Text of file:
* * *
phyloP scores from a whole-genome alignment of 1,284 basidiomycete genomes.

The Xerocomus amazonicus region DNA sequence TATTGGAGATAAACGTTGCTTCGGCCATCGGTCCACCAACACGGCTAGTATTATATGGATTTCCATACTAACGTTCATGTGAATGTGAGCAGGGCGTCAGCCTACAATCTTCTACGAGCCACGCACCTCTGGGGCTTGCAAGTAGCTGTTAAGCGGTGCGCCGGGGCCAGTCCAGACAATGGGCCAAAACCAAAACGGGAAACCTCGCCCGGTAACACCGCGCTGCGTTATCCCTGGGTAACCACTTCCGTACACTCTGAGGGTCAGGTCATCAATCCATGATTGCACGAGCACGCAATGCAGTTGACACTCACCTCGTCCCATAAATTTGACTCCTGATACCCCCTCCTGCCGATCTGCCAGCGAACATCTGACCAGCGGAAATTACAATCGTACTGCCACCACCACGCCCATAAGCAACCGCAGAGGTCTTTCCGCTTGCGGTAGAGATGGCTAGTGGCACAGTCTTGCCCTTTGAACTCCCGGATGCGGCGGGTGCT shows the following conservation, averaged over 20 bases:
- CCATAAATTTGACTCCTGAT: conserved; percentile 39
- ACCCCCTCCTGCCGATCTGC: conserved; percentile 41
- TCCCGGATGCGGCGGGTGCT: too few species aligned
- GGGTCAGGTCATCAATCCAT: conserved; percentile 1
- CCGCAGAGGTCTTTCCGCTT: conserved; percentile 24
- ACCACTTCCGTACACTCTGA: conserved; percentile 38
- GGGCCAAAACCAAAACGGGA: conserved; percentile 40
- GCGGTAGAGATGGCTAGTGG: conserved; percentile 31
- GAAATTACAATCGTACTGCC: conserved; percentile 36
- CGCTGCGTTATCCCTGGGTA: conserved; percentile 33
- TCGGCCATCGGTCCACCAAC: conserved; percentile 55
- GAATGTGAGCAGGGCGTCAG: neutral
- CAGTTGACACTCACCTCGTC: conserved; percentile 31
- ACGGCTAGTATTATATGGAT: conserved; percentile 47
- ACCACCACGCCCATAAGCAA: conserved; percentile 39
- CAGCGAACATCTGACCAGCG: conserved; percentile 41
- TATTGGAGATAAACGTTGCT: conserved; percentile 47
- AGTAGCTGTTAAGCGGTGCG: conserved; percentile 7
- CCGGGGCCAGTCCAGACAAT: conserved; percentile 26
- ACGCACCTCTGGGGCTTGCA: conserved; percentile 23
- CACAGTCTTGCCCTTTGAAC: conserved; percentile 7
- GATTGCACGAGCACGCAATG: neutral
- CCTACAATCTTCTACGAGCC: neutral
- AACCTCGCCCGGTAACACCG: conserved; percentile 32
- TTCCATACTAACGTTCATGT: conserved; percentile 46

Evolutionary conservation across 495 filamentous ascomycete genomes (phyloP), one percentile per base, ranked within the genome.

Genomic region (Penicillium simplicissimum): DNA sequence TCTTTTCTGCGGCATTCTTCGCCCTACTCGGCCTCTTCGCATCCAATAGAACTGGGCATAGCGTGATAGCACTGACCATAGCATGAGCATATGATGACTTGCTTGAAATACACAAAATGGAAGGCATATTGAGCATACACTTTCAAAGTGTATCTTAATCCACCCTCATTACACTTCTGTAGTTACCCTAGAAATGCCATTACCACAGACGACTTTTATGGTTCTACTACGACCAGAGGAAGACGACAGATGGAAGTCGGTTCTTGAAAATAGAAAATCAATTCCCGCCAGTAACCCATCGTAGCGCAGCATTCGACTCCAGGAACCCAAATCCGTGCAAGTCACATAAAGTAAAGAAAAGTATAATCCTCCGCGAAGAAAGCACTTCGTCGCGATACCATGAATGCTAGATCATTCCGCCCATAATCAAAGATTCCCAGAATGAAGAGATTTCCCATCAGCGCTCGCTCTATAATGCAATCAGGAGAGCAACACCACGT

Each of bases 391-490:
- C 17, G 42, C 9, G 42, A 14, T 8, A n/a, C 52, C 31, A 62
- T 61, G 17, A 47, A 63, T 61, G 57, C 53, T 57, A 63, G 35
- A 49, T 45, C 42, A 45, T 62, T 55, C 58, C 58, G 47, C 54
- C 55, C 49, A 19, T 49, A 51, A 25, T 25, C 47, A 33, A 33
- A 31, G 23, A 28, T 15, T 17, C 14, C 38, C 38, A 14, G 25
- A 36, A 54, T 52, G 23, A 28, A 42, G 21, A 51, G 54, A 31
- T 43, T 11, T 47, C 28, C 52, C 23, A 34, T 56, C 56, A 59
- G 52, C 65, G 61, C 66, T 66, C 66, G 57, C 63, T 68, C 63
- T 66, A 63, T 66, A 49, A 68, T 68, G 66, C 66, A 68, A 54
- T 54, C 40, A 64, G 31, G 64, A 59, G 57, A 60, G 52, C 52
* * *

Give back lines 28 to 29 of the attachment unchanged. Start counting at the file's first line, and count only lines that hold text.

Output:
Evolutionary conservation across 495 filamentous ascomycete genomes (phyloP), one percentile per base, ranked within the genome.

Genomic region (Penicillium simplicissimum): DNA sequence TCTTTTCTGCGGCATTCTTCGCCCTACTCGGCCTCTTCGCATCCAATAGAACTGGGCATAGCGTGATAGCACTGACCATAGCATGAGCATATGATGACTTGCTTGAAATACACAAAATGGAAGGCATATTGAGCATACACTTTCAAAGTGTATCTTAATCCACCCTCATTACACTTCTGTAGTTACCCTAGAAATGCCATTACCACAGACGACTTTTATGGTTCTACTACGACCAGAGGAAGACGACAGATGGAAGTCGGTTCTTGAAAATAGAAAATCAATTCCCGCCAGTAACCCATCGTAGCGCAGCATTCGACTCCAGGAACCCAAATCCGTGCAAGTCACATAAAGTAAAGAAAAGTATAATCCTCCGCGAAGAAAGCACTTCGTCGCGATACCATGAATGCTAGATCATTCCGCCCATAATCAAAGATTCCCAGAATGAAGAGATTTCCCATCAGCGCTCGCTCTATAATGCAATCAGGAGAGCAACACCACGT